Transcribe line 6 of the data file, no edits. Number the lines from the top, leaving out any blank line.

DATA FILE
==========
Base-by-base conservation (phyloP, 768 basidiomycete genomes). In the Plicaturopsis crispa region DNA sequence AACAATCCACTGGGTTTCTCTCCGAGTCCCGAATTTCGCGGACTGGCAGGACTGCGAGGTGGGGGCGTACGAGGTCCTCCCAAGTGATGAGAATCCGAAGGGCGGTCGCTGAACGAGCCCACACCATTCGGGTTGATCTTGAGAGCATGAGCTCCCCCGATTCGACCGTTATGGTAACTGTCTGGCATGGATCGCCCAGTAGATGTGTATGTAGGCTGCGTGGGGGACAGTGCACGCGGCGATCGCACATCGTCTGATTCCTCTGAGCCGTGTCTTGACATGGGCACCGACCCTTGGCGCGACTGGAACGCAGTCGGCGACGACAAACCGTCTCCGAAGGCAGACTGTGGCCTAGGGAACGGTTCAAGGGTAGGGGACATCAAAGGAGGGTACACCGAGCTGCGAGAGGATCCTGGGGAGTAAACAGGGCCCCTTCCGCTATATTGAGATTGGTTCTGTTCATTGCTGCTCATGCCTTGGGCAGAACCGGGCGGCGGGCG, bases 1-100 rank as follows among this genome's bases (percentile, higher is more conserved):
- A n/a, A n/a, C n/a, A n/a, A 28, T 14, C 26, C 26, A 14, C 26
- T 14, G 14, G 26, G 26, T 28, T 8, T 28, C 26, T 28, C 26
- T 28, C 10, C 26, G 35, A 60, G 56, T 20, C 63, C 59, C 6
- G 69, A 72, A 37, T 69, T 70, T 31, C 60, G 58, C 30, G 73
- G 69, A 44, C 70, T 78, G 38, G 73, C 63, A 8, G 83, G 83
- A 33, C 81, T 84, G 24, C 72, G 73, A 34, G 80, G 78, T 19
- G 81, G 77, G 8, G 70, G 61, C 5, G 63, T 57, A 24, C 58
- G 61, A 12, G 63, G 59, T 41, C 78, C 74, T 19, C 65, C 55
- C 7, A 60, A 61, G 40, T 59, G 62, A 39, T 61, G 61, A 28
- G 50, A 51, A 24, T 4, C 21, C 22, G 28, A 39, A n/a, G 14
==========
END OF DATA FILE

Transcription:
- G 69, A 44, C 70, T 78, G 38, G 73, C 63, A 8, G 83, G 83